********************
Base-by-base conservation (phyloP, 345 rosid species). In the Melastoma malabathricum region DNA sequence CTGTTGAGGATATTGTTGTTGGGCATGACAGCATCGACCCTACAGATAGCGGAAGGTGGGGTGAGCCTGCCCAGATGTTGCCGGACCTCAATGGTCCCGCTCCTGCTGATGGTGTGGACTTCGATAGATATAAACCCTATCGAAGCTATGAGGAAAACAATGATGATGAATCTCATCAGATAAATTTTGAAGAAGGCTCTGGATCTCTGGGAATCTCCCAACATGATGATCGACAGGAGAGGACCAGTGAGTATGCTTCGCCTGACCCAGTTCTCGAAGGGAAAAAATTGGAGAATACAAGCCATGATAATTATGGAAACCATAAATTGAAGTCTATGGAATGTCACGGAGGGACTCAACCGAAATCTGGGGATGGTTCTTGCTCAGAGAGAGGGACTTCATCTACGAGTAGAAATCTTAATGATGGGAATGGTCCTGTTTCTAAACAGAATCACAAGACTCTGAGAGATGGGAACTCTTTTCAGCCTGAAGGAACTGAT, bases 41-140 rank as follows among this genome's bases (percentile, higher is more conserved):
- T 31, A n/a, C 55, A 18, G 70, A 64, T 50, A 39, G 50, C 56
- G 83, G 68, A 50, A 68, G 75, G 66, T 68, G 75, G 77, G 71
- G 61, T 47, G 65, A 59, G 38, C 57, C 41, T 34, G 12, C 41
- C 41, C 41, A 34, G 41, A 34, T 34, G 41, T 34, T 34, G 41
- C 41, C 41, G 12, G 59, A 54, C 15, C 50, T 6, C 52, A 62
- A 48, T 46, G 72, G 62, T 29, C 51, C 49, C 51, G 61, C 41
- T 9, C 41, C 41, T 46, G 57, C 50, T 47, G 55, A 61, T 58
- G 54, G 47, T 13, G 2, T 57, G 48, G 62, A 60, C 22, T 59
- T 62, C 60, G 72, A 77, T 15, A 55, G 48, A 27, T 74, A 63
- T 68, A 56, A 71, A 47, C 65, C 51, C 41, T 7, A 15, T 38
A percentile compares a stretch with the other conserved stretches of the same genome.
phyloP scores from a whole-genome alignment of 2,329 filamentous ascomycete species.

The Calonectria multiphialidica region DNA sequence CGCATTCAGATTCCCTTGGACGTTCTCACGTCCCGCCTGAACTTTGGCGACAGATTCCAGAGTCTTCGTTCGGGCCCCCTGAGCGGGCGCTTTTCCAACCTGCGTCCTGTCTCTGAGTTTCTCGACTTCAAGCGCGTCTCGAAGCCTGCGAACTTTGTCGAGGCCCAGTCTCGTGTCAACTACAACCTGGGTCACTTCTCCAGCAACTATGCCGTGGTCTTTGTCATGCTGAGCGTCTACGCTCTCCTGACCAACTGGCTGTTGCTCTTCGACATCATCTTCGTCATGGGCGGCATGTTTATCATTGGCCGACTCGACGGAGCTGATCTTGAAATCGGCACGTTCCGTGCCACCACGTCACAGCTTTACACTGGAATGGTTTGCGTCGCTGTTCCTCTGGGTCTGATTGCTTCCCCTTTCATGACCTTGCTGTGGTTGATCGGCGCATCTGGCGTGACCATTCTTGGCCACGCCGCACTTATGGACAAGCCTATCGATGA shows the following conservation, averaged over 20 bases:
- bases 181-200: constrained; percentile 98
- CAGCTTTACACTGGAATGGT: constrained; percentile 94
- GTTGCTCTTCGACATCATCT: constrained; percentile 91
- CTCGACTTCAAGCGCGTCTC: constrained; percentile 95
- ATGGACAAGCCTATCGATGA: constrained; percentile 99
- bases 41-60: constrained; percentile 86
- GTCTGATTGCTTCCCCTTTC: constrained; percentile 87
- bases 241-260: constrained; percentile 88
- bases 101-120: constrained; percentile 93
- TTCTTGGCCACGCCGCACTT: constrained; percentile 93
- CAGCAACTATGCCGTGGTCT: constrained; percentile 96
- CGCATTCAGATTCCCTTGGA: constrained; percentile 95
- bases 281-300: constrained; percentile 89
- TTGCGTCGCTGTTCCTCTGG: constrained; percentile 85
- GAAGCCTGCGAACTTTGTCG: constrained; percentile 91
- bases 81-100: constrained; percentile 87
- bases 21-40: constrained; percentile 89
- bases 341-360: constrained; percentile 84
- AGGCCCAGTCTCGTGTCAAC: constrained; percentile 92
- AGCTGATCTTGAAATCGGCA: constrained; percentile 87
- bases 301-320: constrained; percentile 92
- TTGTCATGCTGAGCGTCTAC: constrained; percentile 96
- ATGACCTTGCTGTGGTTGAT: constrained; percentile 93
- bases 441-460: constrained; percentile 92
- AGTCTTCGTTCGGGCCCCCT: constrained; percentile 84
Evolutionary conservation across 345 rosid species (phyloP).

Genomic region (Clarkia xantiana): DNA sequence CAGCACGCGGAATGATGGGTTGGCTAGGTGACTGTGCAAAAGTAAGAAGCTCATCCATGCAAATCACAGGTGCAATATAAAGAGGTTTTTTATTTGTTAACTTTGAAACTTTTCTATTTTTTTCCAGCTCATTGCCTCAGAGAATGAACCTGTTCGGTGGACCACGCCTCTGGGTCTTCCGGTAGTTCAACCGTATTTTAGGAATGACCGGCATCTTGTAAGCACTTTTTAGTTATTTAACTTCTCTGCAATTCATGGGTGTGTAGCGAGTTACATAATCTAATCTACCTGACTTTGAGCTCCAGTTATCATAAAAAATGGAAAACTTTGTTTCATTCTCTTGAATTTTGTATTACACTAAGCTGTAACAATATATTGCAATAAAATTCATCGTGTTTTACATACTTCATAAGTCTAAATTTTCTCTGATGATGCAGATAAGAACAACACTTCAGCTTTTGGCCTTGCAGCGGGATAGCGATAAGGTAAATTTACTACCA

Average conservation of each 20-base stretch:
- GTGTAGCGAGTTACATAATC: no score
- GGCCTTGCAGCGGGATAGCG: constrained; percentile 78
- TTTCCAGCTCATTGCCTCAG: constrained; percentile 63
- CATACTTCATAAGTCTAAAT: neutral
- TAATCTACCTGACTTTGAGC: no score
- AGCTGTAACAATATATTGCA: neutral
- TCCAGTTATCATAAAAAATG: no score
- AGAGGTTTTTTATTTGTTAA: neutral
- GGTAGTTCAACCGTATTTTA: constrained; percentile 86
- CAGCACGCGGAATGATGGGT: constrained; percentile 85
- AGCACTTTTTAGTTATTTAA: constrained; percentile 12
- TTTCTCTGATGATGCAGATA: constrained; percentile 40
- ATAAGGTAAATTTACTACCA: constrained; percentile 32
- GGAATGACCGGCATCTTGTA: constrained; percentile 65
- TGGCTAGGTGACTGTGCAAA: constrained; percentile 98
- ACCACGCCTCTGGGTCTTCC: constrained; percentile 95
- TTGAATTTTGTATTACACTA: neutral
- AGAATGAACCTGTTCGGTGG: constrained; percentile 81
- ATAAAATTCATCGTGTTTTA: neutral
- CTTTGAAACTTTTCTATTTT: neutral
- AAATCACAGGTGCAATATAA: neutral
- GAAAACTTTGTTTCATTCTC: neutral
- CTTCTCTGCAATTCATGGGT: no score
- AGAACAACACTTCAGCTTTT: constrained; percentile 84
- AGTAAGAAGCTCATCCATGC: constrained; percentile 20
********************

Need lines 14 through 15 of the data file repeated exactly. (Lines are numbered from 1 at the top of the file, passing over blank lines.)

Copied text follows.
The Calonectria multiphialidica region DNA sequence CGCATTCAGATTCCCTTGGACGTTCTCACGTCCCGCCTGAACTTTGGCGACAGATTCCAGAGTCTTCGTTCGGGCCCCCTGAGCGGGCGCTTTTCCAACCTGCGTCCTGTCTCTGAGTTTCTCGACTTCAAGCGCGTCTCGAAGCCTGCGAACTTTGTCGAGGCCCAGTCTCGTGTCAACTACAACCTGGGTCACTTCTCCAGCAACTATGCCGTGGTCTTTGTCATGCTGAGCGTCTACGCTCTCCTGACCAACTGGCTGTTGCTCTTCGACATCATCTTCGTCATGGGCGGCATGTTTATCATTGGCCGACTCGACGGAGCTGATCTTGAAATCGGCACGTTCCGTGCCACCACGTCACAGCTTTACACTGGAATGGTTTGCGTCGCTGTTCCTCTGGGTCTGATTGCTTCCCCTTTCATGACCTTGCTGTGGTTGATCGGCGCATCTGGCGTGACCATTCTTGGCCACGCCGCACTTATGGACAAGCCTATCGATGA shows the following conservation, averaged over 20 bases:
- bases 181-200: constrained; percentile 98